Guns N' Roses - Appetite for Destruction [Super Deluxe Edition - Reissue] (Cover Artwork)

Guns N' Roses

Appetite for Destruction [Super Deluxe Edition - Reissue] (2018)


First, the stars in this review concern all the additional material appended to this classic album. Appetite for Destruction is a monster GNR themselves have failed to replicate on further releases. The Super Deluxe Reissue combines most of the material from the GNR Lies EP, some live tracks, and a Sound City session recorded in the lead up to the album’s official setlist.

Let’s go ahead and slaughter that elephant in the room. Axl Rose can be a complete piece of shit. “One in a Million” is an inexcusable piece of garbage and racism that Slash should have never let pass even buried on the Lies EP. Its omission from the Super Deluxe Reissue of Appetite is a paltry attempt at revisionist history, but it is a step in the right direction. Better still would be a complete admission from Axl that he wrote the song as a poor attempt at controversy-baiting as an ignorant overnight success in his 20s. I doubt we’ll get that, but I’ll gladly take its disappearance.

That dealt with, Appetite for Destruction itself is a monolith of rock history something even Dave Grohl would acknowledge even though that video of him, Pat Smear, and the rest of the Foos performing with Axl and company no doubt sent Kurt and Darby spinning in their graves. Despite its ugly attitudes toward women and casual embrace of substance abuse, Appetite is an intoxicating slab of 70s rock barreling over the 80s hair metal clichés of Guns’ contemporaries at the time of its release. It makes existential hedonism sound like an undeniable and inalienable right. “Paradise City” came on at work this week, and my coworker and I could not help but stop what we were doing and help Slash and Izzy with some righteous air guitars (cheesy synth line and whistle be damned).

Guns ‘N Roses cover choices lay bare the lineage of rock ‘n roll they were seeking to tap into. A live version of “Mama Kin” successfully channels Aerosmith’s raucous early years, while “Whole Lotta Rosie” pays perfect tribute to AC/DC’s endearing ode to a lusty overweight groupie. “Jumpin’ Jack Flash” is the most typical connection to the other bad boys of major label rock, and the band gives it their characteristic muscle but still don’t reach the heights of the Stones renditions.

The Sound City Session tracks are interesting if inessential (to casual fans) appendages to the album’s iconic tracks. It’s humbling to realize that these songs obviously went through some extensive workshopping and production polish and didn’t arrive as perfectly executed odes to the wild life right out of the gate. “Nice Boys” and “Reckless Life” are naughty Sunset Strip tributes that portray the allure of the California indulgence in the ‘80s as a teenager or 20 something. Mostly, these tracks are rough early peeks with sagging tempos but does show that the band had a pretty clear vision of where they were headed from the very beginning. “November Rain”’s two incarnations are evidence of Axl’s arena ballad ambitions from the outset. Again, there is nothing earth-shattering in this set, but these early editions are an intriguing preview of seminal classic rock.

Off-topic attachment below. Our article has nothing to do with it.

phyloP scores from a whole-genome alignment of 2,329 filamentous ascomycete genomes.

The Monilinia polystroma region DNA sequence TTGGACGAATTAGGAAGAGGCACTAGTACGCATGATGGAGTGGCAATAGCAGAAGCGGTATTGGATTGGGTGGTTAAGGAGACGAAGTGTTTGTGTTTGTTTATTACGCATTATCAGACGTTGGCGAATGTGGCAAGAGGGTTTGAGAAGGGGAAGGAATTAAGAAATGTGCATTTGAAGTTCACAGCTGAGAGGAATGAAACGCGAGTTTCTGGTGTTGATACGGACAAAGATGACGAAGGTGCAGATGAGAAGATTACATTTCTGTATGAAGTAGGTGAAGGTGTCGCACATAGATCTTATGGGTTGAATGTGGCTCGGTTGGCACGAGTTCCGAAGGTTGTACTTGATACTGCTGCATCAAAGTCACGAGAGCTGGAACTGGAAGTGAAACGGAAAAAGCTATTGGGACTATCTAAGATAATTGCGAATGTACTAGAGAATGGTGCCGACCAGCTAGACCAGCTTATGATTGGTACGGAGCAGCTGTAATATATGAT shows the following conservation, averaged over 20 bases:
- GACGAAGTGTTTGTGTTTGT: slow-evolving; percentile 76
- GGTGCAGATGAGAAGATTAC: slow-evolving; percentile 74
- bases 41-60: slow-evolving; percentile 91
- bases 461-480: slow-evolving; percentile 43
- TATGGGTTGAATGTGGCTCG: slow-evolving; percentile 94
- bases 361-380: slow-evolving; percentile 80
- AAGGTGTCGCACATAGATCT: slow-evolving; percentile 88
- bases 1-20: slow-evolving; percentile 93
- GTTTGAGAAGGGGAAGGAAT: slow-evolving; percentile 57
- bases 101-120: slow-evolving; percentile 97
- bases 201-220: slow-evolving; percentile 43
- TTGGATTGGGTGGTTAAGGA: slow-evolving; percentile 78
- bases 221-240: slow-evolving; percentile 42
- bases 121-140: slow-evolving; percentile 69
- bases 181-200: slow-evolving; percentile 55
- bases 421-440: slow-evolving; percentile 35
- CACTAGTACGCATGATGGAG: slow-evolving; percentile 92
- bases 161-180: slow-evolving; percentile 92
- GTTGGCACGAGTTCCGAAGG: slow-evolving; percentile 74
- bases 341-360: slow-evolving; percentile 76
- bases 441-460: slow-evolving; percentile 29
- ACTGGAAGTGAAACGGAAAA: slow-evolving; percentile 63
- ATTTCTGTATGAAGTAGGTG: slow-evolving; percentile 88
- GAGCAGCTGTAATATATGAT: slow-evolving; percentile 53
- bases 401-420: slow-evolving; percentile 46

As the reunion tours have proven, Buckethead’s pyrotechnics (and any other of Axl’s competent but uninspired hired guns) still can’t hold a candle to Slash’s communion with an electric guitar. The man was born to wring the most classic sounding rock and roll sounds out of the instrument and remains inimitable amongst his peers. To his credit, Axl has one of the most singular and instantly recognizable voices in music even as it has paled in vivaciousness over the years. This is a band that can still make carelessness and frivolity seem like viable choices, even as we see the ravages that debauchery has rendered on their bodies. This ain’t Fugazi; it’s rock and roll as escapism and instant gratification, and I venture to say there’s a time and place for these pleasures. Appetite for Destruction is a reminder to have a little fun once in a while, even if it’s a few brief seconds of air guitar with a coworker.